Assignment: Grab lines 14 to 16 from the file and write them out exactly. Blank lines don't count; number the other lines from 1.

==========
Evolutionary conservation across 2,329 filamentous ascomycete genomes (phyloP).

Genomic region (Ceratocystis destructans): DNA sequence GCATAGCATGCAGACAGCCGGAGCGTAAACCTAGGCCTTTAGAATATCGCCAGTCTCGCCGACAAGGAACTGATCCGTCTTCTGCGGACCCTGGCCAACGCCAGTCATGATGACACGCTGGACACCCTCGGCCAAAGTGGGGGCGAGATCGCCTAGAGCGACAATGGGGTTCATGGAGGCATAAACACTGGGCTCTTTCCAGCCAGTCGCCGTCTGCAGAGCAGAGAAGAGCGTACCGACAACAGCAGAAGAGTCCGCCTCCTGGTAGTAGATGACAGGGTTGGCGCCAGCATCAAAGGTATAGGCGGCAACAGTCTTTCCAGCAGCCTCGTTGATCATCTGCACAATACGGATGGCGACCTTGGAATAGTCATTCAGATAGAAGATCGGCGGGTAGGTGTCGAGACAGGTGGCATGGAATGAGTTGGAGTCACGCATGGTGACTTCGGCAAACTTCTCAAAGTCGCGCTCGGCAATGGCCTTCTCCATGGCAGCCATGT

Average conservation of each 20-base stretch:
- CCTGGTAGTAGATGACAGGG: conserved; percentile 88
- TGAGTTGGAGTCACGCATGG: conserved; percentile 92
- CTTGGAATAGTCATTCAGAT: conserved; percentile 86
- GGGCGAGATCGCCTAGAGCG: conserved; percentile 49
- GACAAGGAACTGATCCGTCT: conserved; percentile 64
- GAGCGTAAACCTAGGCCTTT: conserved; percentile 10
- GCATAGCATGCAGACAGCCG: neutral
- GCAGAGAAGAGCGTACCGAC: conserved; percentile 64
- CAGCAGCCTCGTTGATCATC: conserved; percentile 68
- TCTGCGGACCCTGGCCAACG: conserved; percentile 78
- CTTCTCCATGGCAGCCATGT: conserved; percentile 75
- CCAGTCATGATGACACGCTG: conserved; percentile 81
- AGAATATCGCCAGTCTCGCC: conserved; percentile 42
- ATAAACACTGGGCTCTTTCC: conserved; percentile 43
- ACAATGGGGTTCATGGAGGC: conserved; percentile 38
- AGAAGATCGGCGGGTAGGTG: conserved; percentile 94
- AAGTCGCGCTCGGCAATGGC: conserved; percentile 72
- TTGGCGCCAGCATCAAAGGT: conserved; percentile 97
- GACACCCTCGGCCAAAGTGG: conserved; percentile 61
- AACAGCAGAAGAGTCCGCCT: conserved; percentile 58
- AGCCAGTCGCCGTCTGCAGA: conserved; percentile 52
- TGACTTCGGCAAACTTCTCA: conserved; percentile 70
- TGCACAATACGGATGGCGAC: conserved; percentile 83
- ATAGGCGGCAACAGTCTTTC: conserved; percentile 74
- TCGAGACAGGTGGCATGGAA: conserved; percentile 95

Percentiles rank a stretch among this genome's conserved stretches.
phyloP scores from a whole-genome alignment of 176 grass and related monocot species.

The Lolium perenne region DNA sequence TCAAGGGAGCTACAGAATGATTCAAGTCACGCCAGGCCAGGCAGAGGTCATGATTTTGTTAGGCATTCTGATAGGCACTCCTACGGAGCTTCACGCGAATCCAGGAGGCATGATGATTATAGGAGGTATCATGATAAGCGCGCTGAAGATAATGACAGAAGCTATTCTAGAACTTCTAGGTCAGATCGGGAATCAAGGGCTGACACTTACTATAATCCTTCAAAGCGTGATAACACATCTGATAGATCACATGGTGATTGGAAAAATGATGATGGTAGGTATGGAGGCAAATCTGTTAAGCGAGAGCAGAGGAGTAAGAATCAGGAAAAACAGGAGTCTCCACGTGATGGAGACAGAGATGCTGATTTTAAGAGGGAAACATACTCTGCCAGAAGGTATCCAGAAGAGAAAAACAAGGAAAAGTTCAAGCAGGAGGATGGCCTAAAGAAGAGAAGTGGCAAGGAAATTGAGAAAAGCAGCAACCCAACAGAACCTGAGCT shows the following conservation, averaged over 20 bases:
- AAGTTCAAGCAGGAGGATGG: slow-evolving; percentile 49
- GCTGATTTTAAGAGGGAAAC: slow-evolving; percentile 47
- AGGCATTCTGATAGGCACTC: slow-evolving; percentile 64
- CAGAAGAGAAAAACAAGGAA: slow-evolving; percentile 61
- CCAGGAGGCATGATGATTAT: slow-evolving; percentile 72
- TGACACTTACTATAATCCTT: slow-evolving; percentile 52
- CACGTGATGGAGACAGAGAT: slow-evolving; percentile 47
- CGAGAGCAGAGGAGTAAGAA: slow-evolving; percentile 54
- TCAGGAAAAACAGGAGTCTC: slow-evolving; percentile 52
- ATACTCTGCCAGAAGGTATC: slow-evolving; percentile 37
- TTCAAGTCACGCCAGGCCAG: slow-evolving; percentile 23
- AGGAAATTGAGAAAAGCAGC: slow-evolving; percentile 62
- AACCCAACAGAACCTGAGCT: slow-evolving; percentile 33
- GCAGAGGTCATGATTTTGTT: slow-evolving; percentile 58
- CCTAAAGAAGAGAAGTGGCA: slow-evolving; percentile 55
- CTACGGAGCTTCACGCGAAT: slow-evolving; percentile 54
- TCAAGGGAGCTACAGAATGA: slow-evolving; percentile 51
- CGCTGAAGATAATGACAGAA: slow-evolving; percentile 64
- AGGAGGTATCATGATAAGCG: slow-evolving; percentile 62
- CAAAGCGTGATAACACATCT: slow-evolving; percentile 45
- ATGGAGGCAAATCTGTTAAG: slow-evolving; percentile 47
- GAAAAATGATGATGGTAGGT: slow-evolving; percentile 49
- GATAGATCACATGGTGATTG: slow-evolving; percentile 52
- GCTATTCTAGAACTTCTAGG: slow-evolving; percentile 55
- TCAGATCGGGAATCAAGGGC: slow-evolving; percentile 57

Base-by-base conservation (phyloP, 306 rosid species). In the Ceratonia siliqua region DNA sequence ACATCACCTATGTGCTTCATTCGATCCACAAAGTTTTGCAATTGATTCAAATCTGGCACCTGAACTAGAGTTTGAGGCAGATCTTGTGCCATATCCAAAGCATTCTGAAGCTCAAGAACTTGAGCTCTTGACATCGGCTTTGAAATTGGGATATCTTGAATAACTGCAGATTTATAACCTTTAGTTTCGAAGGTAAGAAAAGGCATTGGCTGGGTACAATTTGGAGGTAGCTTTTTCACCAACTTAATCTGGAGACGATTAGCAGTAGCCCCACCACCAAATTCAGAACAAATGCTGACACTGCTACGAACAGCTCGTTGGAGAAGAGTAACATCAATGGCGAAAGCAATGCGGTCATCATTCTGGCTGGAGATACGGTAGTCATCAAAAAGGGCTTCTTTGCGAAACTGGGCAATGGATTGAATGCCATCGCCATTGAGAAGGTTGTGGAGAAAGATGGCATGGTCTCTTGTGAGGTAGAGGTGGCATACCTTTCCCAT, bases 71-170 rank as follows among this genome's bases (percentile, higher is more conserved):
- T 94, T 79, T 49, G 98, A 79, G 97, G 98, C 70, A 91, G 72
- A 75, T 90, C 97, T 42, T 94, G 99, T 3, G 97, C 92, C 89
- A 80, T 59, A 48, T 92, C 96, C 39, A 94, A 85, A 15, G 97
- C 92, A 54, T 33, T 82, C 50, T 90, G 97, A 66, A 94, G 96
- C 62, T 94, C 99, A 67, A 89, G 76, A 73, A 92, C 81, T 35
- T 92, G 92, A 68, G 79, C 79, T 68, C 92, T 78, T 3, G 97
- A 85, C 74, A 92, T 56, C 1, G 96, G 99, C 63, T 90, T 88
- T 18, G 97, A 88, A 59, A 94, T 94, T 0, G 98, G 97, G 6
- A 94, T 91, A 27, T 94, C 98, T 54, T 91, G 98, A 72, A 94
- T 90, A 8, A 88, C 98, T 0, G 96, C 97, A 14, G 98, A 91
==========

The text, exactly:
- CTTCTCCATGGCAGCCATGT: conserved; percentile 75
- CCAGTCATGATGACACGCTG: conserved; percentile 81
- AGAATATCGCCAGTCTCGCC: conserved; percentile 42